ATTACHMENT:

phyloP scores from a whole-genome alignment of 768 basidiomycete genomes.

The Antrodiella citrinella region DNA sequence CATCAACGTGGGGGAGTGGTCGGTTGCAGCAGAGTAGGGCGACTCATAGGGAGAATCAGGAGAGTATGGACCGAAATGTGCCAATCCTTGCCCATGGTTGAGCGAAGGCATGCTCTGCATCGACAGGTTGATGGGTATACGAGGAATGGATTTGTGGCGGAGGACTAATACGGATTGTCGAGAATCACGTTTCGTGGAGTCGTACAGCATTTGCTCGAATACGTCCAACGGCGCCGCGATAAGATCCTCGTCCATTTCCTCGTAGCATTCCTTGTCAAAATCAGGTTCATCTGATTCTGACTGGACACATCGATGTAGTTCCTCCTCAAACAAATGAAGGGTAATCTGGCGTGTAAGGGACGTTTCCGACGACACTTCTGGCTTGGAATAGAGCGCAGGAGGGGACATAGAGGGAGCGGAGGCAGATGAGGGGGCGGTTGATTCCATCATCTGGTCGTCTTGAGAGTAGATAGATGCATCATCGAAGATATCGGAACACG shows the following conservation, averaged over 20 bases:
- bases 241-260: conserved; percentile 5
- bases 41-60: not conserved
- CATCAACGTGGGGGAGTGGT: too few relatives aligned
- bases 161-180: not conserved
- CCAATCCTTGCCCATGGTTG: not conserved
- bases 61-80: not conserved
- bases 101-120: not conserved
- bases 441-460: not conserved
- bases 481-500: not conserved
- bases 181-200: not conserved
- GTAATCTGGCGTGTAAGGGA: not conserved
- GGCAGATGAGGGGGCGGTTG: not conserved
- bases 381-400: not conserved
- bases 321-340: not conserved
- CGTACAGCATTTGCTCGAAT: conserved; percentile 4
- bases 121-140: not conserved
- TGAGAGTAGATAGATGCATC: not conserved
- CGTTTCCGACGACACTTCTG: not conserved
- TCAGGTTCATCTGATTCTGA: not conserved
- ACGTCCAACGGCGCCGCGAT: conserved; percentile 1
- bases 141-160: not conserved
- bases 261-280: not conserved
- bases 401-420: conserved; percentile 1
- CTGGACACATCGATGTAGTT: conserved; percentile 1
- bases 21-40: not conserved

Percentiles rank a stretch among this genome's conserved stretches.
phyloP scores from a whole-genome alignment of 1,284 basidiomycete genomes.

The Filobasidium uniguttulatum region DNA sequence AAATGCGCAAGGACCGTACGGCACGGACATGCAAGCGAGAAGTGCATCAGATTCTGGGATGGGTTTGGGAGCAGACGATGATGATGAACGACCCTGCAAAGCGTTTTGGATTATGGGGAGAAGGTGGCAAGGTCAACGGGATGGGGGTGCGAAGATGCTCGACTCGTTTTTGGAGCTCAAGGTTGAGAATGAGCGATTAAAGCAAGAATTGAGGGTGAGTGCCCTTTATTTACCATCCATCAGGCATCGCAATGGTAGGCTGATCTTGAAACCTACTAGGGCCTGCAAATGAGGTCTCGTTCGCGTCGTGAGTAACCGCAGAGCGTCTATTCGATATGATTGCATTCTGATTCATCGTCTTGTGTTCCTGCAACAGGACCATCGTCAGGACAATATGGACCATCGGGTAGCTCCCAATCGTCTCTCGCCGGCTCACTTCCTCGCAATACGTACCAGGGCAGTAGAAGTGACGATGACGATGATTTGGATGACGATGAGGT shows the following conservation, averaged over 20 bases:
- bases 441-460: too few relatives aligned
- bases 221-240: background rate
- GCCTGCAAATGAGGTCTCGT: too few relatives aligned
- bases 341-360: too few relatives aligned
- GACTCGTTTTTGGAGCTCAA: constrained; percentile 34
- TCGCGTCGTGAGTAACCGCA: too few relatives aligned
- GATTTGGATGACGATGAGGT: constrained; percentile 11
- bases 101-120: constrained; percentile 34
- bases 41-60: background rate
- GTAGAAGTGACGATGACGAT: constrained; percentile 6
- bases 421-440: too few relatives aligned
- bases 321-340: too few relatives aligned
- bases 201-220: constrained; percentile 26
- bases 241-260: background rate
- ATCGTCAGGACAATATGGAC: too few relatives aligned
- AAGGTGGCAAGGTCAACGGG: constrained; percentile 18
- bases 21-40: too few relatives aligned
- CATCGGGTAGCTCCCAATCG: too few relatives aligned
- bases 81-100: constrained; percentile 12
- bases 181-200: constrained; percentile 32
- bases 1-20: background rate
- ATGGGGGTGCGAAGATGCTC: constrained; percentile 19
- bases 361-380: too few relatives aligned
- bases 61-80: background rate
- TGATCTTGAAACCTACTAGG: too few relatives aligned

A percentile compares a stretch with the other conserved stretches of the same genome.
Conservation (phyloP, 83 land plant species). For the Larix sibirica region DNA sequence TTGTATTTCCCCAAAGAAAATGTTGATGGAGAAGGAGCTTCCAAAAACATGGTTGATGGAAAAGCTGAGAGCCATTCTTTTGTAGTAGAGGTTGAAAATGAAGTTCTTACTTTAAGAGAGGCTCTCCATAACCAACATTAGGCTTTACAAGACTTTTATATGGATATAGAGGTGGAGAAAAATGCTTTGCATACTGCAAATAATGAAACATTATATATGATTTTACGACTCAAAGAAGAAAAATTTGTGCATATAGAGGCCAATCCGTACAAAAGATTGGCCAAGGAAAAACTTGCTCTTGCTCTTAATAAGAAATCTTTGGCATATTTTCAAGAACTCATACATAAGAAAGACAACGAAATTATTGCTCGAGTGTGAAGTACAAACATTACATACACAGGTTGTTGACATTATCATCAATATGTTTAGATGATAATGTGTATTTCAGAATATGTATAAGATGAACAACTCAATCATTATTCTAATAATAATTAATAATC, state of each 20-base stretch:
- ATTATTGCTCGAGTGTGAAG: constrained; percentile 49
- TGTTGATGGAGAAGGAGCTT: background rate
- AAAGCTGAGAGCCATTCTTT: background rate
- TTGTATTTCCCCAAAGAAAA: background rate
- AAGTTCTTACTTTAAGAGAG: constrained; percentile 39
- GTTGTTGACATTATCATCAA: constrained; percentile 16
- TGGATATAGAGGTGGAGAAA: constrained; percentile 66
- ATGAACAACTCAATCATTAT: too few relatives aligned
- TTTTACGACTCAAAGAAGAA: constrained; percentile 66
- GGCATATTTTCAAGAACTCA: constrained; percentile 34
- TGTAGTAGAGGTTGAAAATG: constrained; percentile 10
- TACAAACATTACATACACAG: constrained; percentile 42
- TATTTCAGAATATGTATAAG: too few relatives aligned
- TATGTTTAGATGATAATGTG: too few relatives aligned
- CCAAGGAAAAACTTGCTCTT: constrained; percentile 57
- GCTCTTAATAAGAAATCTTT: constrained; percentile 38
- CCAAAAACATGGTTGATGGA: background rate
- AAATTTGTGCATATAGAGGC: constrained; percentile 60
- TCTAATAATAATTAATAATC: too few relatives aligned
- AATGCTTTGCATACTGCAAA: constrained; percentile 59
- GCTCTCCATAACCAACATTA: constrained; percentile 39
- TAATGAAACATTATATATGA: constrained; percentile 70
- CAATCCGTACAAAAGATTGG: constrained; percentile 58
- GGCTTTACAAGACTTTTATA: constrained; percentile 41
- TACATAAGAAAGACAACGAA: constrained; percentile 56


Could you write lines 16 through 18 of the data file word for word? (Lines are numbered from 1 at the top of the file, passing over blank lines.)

- bases 321-340: not conserved
- CGTACAGCATTTGCTCGAAT: conserved; percentile 4
- bases 121-140: not conserved